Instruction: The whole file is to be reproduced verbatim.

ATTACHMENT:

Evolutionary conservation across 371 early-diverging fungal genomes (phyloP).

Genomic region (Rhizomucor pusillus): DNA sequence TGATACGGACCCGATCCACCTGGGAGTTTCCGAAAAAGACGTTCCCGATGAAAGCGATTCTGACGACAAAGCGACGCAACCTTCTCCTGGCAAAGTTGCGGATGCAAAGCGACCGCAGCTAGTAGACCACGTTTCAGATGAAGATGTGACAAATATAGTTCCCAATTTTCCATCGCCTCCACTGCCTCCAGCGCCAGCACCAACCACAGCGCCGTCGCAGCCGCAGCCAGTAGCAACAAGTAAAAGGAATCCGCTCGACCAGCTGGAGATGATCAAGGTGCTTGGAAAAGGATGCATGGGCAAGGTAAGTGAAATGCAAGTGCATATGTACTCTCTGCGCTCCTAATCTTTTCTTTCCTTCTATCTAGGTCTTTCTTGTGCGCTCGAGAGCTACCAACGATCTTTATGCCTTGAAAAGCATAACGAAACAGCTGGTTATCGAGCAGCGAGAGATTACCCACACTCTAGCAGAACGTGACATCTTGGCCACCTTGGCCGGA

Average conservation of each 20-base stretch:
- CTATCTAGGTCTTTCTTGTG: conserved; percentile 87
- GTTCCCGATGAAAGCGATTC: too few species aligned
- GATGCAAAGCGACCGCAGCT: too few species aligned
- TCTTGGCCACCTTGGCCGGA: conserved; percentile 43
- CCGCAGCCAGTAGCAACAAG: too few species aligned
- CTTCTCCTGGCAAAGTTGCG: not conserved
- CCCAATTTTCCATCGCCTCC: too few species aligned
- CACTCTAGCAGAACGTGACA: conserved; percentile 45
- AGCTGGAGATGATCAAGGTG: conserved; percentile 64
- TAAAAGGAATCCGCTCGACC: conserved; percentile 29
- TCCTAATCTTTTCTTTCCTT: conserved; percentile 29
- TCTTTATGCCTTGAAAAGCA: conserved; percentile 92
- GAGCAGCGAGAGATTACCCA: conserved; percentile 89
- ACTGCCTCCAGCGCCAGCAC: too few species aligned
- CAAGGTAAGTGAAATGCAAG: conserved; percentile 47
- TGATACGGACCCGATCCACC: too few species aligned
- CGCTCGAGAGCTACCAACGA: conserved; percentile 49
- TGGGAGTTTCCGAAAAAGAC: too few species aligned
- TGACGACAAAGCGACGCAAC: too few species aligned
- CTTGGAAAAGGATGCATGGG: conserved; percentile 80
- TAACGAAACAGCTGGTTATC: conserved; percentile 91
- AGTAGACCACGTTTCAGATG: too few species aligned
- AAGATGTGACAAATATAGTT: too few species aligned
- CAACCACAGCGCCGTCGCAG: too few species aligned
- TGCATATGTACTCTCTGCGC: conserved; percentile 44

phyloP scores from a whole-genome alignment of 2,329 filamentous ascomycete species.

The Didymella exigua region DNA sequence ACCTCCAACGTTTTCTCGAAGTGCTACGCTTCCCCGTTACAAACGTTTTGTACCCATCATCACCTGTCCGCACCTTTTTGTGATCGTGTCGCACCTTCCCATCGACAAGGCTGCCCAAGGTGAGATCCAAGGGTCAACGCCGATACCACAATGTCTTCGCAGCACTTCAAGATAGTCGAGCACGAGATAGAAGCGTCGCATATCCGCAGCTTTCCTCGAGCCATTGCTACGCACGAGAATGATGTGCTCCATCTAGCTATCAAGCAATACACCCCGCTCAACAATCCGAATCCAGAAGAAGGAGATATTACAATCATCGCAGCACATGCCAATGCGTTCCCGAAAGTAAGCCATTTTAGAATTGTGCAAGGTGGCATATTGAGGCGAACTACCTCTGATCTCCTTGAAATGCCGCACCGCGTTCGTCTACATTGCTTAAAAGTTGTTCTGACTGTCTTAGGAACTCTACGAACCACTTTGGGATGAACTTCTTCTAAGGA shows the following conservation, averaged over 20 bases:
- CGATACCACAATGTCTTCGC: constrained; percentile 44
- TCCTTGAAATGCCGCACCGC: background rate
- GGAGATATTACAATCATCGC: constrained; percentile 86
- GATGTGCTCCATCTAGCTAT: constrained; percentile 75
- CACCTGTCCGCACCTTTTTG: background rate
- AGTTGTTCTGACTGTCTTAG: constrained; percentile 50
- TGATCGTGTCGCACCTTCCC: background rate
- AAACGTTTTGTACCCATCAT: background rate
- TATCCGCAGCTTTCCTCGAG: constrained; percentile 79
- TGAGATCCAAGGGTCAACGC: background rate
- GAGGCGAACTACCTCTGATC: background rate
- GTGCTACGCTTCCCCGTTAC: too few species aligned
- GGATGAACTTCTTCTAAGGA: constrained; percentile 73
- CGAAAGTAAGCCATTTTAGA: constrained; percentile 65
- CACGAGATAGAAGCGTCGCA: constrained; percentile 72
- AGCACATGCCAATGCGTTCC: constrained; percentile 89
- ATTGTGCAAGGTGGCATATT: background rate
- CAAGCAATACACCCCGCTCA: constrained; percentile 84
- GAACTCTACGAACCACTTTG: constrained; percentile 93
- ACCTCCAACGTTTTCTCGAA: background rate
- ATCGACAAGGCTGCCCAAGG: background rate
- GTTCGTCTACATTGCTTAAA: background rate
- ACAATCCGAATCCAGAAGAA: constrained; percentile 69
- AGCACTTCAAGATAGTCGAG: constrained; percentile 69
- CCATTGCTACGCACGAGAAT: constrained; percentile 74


Evolutionary conservation across 371 early-diverging fungal genomes (phyloP).

Genomic region (Rhizomucor pusillus): DNA sequence TGATACGGACCCGATCCACCTGGGAGTTTCCGAAAAAGACGTTCCCGATGAAAGCGATTCTGACGACAAAGCGACGCAACCTTCTCCTGGCAAAGTTGCGGATGCAAAGCGACCGCAGCTAGTAGACCACGTTTCAGATGAAGATGTGACAAATATAGTTCCCAATTTTCCATCGCCTCCACTGCCTCCAGCGCCAGCACCAACCACAGCGCCGTCGCAGCCGCAGCCAGTAGCAACAAGTAAAAGGAATCCGCTCGACCAGCTGGAGATGATCAAGGTGCTTGGAAAAGGATGCATGGGCAAGGTAAGTGAAATGCAAGTGCATATGTACTCTCTGCGCTCCTAATCTTTTCTTTCCTTCTATCTAGGTCTTTCTTGTGCGCTCGAGAGCTACCAACGATCTTTATGCCTTGAAAAGCATAACGAAACAGCTGGTTATCGAGCAGCGAGAGATTACCCACACTCTAGCAGAACGTGACATCTTGGCCACCTTGGCCGGA

Average conservation of each 20-base stretch:
- CTATCTAGGTCTTTCTTGTG: conserved; percentile 87
- GTTCCCGATGAAAGCGATTC: too few species aligned
- GATGCAAAGCGACCGCAGCT: too few species aligned
- TCTTGGCCACCTTGGCCGGA: conserved; percentile 43
- CCGCAGCCAGTAGCAACAAG: too few species aligned
- CTTCTCCTGGCAAAGTTGCG: not conserved
- CCCAATTTTCCATCGCCTCC: too few species aligned
- CACTCTAGCAGAACGTGACA: conserved; percentile 45
- AGCTGGAGATGATCAAGGTG: conserved; percentile 64
- TAAAAGGAATCCGCTCGACC: conserved; percentile 29
- TCCTAATCTTTTCTTTCCTT: conserved; percentile 29
- TCTTTATGCCTTGAAAAGCA: conserved; percentile 92
- GAGCAGCGAGAGATTACCCA: conserved; percentile 89
- ACTGCCTCCAGCGCCAGCAC: too few species aligned
- CAAGGTAAGTGAAATGCAAG: conserved; percentile 47
- TGATACGGACCCGATCCACC: too few species aligned
- CGCTCGAGAGCTACCAACGA: conserved; percentile 49
- TGGGAGTTTCCGAAAAAGAC: too few species aligned
- TGACGACAAAGCGACGCAAC: too few species aligned
- CTTGGAAAAGGATGCATGGG: conserved; percentile 80
- TAACGAAACAGCTGGTTATC: conserved; percentile 91
- AGTAGACCACGTTTCAGATG: too few species aligned
- AAGATGTGACAAATATAGTT: too few species aligned
- CAACCACAGCGCCGTCGCAG: too few species aligned
- TGCATATGTACTCTCTGCGC: conserved; percentile 44

phyloP scores from a whole-genome alignment of 2,329 filamentous ascomycete species.

The Didymella exigua region DNA sequence ACCTCCAACGTTTTCTCGAAGTGCTACGCTTCCCCGTTACAAACGTTTTGTACCCATCATCACCTGTCCGCACCTTTTTGTGATCGTGTCGCACCTTCCCATCGACAAGGCTGCCCAAGGTGAGATCCAAGGGTCAACGCCGATACCACAATGTCTTCGCAGCACTTCAAGATAGTCGAGCACGAGATAGAAGCGTCGCATATCCGCAGCTTTCCTCGAGCCATTGCTACGCACGAGAATGATGTGCTCCATCTAGCTATCAAGCAATACACCCCGCTCAACAATCCGAATCCAGAAGAAGGAGATATTACAATCATCGCAGCACATGCCAATGCGTTCCCGAAAGTAAGCCATTTTAGAATTGTGCAAGGTGGCATATTGAGGCGAACTACCTCTGATCTCCTTGAAATGCCGCACCGCGTTCGTCTACATTGCTTAAAAGTTGTTCTGACTGTCTTAGGAACTCTACGAACCACTTTGGGATGAACTTCTTCTAAGGA shows the following conservation, averaged over 20 bases:
- CGATACCACAATGTCTTCGC: constrained; percentile 44
- TCCTTGAAATGCCGCACCGC: background rate
- GGAGATATTACAATCATCGC: constrained; percentile 86
- GATGTGCTCCATCTAGCTAT: constrained; percentile 75
- CACCTGTCCGCACCTTTTTG: background rate
- AGTTGTTCTGACTGTCTTAG: constrained; percentile 50
- TGATCGTGTCGCACCTTCCC: background rate
- AAACGTTTTGTACCCATCAT: background rate
- TATCCGCAGCTTTCCTCGAG: constrained; percentile 79
- TGAGATCCAAGGGTCAACGC: background rate
- GAGGCGAACTACCTCTGATC: background rate
- GTGCTACGCTTCCCCGTTAC: too few species aligned
- GGATGAACTTCTTCTAAGGA: constrained; percentile 73
- CGAAAGTAAGCCATTTTAGA: constrained; percentile 65
- CACGAGATAGAAGCGTCGCA: constrained; percentile 72
- AGCACATGCCAATGCGTTCC: constrained; percentile 89
- ATTGTGCAAGGTGGCATATT: background rate
- CAAGCAATACACCCCGCTCA: constrained; percentile 84
- GAACTCTACGAACCACTTTG: constrained; percentile 93
- ACCTCCAACGTTTTCTCGAA: background rate
- ATCGACAAGGCTGCCCAAGG: background rate
- GTTCGTCTACATTGCTTAAA: background rate
- ACAATCCGAATCCAGAAGAA: constrained; percentile 69
- AGCACTTCAAGATAGTCGAG: constrained; percentile 69
- CCATTGCTACGCACGAGAAT: constrained; percentile 74